Regarding the issue of whether the three-year statute of limitations governing § 1983 claims brought in federal courts sitting in New York barred Plaintiff's claims against Defendants Collyer and Parham, the Second Circuit vacated the Court's judgment and remanded the action for a hearing to determine whether Plaintiff timely filed his complaint, taking into consideration any equitable tolling to which Plaintiff might be entitled. The Second Circuit explained that, "while [it] ha[d] never held solitary confinement alone sufficient to entitle a prisoner to equitable tolling, prison conditions that prevent a prisoner from timely filing may require equitable tolling." See Dkt. No. 77 at 3 (citation omitted).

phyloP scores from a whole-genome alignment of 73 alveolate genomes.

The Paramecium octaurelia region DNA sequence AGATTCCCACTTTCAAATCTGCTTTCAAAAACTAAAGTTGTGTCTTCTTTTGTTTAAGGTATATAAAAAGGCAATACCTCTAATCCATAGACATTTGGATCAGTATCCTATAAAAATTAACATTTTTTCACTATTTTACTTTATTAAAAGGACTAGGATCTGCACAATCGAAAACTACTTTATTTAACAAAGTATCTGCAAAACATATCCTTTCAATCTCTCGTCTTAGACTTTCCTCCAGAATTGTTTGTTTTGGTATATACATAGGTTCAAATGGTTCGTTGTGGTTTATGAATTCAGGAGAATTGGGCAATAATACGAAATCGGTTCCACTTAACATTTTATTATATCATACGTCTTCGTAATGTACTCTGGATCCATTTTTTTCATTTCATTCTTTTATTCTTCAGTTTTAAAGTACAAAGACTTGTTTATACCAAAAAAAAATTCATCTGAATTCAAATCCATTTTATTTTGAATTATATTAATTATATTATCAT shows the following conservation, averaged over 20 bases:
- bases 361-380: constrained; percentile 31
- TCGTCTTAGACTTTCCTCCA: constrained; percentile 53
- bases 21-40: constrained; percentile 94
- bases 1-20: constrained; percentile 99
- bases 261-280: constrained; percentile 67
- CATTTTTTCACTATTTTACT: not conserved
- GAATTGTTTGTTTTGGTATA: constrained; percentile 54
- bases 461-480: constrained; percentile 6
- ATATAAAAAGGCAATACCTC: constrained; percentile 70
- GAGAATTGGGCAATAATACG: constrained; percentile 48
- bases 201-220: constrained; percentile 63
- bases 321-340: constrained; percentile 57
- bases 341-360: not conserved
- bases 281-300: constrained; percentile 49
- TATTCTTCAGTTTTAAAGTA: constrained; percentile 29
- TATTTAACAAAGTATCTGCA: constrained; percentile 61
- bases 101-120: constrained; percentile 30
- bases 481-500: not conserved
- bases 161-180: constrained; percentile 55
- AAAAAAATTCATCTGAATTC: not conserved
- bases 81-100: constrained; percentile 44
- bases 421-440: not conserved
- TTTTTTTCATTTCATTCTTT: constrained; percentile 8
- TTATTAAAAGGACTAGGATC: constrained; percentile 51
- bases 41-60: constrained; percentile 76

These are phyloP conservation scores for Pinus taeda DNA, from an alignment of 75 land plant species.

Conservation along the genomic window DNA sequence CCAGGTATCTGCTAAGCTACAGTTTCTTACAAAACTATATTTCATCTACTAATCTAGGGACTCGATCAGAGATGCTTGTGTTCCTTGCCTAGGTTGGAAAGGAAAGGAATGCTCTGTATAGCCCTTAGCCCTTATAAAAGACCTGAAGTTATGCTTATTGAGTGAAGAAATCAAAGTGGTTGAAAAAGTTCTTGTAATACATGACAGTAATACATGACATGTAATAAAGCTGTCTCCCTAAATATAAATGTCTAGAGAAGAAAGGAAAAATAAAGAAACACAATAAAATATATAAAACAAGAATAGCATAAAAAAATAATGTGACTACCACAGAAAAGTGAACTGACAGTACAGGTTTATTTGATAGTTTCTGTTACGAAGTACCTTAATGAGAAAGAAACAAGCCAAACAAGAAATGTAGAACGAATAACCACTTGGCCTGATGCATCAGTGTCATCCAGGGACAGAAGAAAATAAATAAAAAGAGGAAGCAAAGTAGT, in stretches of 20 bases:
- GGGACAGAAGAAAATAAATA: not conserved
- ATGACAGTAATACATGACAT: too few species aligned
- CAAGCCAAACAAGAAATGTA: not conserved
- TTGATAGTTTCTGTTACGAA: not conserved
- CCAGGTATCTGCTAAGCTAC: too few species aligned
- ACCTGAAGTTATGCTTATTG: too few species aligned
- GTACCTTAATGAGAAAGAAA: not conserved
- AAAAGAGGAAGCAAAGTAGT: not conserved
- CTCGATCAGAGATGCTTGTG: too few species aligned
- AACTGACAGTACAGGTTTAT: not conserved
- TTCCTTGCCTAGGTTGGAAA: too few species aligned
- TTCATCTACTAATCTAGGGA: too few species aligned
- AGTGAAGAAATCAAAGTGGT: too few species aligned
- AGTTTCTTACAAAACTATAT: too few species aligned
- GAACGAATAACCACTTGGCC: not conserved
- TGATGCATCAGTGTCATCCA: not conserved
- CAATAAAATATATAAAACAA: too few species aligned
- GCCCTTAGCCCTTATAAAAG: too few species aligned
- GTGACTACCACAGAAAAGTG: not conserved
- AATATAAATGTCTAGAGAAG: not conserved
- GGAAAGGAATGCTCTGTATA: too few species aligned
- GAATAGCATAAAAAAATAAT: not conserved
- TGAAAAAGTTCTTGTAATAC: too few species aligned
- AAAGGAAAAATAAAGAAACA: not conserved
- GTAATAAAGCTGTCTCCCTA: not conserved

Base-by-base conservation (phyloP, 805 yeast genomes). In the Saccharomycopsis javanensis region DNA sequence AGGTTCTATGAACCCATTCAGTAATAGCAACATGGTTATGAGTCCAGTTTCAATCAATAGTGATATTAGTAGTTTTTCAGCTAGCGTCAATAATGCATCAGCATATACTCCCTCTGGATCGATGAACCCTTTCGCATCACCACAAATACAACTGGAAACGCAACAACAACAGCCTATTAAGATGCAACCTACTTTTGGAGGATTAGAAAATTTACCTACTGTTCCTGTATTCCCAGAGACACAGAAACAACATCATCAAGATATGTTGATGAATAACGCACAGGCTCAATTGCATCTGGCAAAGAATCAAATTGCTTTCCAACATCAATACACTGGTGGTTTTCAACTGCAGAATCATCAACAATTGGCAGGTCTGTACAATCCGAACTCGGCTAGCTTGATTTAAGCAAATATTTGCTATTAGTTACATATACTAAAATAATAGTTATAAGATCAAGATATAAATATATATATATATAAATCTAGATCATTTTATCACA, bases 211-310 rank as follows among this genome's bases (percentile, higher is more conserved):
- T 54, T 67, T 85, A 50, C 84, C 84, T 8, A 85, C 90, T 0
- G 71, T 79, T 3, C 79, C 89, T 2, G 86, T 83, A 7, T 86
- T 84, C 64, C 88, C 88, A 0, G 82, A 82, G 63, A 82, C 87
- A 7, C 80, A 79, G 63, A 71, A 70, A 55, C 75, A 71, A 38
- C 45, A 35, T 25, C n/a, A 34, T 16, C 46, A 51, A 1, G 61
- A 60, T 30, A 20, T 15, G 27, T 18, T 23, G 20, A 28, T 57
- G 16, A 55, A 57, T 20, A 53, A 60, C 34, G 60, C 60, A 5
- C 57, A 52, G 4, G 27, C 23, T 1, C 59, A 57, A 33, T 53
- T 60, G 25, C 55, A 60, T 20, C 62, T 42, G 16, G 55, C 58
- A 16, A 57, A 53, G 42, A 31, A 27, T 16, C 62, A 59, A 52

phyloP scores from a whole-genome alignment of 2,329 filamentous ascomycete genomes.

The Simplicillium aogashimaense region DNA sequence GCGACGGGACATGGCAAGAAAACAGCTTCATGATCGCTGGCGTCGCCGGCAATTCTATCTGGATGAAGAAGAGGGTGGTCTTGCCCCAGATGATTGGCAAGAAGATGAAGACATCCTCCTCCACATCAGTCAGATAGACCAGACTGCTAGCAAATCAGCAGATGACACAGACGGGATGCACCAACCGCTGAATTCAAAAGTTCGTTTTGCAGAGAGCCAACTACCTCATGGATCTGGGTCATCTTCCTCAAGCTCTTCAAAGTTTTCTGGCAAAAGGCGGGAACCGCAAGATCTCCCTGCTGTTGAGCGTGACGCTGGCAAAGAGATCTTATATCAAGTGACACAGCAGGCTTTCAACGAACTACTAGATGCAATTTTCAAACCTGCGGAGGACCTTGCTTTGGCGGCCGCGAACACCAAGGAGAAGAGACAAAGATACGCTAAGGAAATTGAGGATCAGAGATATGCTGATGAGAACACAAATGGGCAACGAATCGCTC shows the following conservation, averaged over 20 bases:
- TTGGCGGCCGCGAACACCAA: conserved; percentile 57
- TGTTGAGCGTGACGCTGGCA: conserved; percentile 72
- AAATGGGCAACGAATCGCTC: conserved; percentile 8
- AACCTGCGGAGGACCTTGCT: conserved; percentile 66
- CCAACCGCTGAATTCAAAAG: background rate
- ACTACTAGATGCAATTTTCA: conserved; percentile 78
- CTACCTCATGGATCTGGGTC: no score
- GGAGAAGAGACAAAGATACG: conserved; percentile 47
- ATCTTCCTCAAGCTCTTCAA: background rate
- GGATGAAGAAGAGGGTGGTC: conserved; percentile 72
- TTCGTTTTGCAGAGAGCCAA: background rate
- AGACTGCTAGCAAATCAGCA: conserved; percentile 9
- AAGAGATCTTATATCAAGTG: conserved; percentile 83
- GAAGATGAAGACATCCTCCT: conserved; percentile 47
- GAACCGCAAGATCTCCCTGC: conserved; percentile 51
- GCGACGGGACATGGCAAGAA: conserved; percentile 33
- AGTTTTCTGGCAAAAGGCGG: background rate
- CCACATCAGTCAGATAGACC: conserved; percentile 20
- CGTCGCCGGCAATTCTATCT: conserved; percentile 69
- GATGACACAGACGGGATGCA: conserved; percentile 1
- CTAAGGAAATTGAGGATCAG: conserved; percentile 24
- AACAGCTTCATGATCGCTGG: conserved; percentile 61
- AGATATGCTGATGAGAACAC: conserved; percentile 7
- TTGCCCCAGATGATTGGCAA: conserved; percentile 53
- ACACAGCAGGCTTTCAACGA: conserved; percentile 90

On May 22, 2006, Magistrate Judge Lowe held the evidentiary hearing that the Second Circuit mandated, at which Plaintiff testified on his own behalf and Correctional Sergeant Bernard Lonczack testified for Defendants. See Report and Recommendation dated May 20, 2008, at 4. The facts established at the hearing show that, on May 5, 1995, Plaintiff was subjected to "keeplock confinement" in his cell at Great Meadow Correctional Facility for allegedly attempting to escape from prison. See id. On May 8, 1995, Plaintiff was transferred from his cell to the Special Housing Unit at Great Meadow Correctional Facility, where he was served with a copy of the Administrative Segregation Recommendation, which informed him that his segregation was based on the confidential information of two sources. See id. at 5. Between May 19 and May 31, 1995, Plaintiff's administrative segregation hearing was held; and Plaintiff was further informed about the nature of the confidential information that formed the basis for his segregation and was sentenced to an indefinite period of administrative segregation confinement. See id.